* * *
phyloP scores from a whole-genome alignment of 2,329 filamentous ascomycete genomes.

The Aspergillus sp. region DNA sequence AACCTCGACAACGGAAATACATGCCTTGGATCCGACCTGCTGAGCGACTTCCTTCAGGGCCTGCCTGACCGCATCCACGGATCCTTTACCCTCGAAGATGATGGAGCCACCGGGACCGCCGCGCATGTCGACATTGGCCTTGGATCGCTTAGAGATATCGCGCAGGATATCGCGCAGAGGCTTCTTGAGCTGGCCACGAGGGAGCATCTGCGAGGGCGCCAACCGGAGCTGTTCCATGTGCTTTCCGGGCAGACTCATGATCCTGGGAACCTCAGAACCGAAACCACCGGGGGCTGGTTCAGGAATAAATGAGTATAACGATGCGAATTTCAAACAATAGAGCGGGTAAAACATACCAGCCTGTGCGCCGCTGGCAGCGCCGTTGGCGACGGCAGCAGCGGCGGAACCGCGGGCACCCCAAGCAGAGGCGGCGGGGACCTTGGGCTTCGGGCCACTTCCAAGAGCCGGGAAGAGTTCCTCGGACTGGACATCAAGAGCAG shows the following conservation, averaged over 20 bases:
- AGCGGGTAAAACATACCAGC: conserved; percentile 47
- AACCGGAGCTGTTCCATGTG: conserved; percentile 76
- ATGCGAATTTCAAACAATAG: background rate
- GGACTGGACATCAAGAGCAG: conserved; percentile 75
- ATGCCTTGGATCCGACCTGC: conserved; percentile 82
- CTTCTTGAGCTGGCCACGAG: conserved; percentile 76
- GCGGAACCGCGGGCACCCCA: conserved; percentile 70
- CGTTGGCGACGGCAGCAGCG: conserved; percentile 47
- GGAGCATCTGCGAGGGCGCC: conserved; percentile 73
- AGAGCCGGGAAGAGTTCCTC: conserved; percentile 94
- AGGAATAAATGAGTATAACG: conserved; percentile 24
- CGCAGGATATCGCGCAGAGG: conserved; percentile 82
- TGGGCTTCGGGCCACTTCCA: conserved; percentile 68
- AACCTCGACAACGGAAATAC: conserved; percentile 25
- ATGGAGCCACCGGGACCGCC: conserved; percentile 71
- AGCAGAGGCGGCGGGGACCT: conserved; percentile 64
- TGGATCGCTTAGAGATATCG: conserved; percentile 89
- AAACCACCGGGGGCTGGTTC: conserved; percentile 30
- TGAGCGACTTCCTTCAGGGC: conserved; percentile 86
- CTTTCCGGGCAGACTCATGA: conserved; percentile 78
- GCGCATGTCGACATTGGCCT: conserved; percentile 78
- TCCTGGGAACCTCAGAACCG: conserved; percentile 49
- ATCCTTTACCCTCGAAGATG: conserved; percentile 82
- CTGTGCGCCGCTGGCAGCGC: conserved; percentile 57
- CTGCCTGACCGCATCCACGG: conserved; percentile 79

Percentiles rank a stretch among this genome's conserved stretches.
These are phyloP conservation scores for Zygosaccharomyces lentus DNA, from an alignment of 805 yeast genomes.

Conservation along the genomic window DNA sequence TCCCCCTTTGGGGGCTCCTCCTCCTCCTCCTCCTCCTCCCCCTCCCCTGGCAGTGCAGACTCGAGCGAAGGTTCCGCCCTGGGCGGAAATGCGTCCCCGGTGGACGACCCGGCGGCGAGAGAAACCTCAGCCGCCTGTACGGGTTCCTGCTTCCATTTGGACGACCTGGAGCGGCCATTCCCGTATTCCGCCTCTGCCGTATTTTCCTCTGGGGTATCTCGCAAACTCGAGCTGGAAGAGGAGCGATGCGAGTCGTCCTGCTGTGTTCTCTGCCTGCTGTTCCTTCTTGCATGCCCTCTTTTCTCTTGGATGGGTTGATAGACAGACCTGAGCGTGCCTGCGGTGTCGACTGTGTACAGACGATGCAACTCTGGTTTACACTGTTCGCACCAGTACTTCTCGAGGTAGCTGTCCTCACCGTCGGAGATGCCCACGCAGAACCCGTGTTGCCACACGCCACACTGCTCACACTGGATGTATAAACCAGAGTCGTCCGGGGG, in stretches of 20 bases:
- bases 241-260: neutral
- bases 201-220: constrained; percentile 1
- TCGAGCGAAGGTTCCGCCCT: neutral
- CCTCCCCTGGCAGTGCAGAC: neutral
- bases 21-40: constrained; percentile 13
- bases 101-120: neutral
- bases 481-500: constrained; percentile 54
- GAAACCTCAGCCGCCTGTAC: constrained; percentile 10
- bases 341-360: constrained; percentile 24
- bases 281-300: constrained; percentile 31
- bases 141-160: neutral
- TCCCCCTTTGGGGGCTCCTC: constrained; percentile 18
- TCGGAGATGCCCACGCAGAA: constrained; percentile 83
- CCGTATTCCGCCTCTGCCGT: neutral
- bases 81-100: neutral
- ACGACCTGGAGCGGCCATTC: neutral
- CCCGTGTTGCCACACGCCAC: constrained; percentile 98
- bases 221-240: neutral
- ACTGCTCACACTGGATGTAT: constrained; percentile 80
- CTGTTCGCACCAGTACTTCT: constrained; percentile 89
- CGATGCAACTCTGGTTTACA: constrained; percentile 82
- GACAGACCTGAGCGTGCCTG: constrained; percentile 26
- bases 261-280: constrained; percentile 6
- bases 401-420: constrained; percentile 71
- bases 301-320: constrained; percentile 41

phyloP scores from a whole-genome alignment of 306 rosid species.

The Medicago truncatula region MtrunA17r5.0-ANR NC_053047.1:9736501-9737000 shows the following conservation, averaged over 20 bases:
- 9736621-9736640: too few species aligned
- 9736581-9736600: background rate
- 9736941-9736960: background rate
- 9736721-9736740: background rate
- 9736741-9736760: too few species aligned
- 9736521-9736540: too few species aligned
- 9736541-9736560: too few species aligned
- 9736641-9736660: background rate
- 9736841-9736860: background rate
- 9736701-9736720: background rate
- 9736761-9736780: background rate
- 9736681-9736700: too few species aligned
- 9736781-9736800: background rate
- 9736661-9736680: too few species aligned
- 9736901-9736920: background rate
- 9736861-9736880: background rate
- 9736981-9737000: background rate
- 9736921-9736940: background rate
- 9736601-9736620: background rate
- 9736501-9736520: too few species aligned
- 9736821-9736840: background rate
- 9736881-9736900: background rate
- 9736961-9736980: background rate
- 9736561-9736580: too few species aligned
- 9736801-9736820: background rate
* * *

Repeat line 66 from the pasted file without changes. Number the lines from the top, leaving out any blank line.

- 9736841-9736860: background rate